Living Sanibel: Reddish egret has unique feeding behavior
This is one of only a handful of herons that has more than one color morph, another being the great blue heron (which comes in blue, white, or a mixture known as Wrdemann’s heron). Although slightly larger than either the snowy egret or the little blue heron, the reddish egret from a distance is very difficult to distinguish from the other two birds.
When trying to identify a white-morph reddish egret, look for a pink bill with a black tip and dark blue legs and feet. Perhaps one of the best ways to identify the reddish egret is by observing its feeding behavior. It performs a “canopy dance,” spreading its wings open to form a shaded area over the water, then chasing down the minnows that come to find shelter in the shade. It is far and away the most animated feeding behavior of all the wading birds – making the reddish egret a very entertaining bird to watch.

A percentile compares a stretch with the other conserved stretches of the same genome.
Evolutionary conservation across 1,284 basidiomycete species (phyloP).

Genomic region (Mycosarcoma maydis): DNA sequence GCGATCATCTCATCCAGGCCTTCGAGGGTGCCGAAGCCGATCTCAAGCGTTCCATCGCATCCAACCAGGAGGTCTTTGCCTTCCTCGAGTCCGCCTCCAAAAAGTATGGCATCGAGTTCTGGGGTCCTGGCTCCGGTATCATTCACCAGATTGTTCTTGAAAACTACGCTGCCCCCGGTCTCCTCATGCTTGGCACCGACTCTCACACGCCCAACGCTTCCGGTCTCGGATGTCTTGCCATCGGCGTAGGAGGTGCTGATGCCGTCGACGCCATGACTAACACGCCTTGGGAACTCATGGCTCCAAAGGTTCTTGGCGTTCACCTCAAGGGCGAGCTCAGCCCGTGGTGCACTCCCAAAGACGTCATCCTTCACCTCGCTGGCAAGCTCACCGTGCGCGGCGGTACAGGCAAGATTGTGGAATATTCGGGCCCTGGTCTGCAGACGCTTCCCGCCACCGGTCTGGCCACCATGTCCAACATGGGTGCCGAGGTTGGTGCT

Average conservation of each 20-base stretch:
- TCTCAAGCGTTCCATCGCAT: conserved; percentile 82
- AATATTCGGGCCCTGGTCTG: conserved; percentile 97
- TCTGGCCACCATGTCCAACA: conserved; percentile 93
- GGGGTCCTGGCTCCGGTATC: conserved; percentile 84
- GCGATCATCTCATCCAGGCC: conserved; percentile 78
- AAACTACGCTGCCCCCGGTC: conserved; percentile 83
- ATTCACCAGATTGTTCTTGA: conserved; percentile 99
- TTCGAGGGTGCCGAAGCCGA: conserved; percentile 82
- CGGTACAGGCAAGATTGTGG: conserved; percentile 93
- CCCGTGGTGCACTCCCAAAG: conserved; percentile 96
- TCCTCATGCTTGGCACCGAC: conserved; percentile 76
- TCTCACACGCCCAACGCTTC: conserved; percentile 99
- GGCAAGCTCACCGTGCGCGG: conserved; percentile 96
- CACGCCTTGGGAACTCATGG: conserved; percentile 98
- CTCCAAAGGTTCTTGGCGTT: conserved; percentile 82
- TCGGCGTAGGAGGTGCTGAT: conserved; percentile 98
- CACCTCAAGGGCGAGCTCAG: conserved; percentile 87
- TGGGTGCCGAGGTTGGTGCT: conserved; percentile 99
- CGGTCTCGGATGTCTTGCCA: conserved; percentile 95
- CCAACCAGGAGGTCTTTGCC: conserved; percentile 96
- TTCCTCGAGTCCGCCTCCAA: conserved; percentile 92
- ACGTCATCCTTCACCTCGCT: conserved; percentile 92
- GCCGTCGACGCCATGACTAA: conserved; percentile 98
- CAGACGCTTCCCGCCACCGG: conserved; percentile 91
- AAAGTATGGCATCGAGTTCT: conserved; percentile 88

The reddish egret suffered dramatic losses from plume hunters and is now considered fairly rare in the United States, but fortunately it is often seen in the J.N. “Ding” Darling National Wildlife Refuge. Like most herons, the reddish egret is monogamous and nests with other wading birds. Since it feeds almost exclusively in saltwater, it is vulnerable to water-quality issues, as well as habitat destruction.
This is an excerpt from Living Sanibel – A Nature Guide to Sanibel & Captiva Islands by Charles Sobczak. The book is available at all the Island bookstores, Baileys, Jerry’s and your favorite online sites.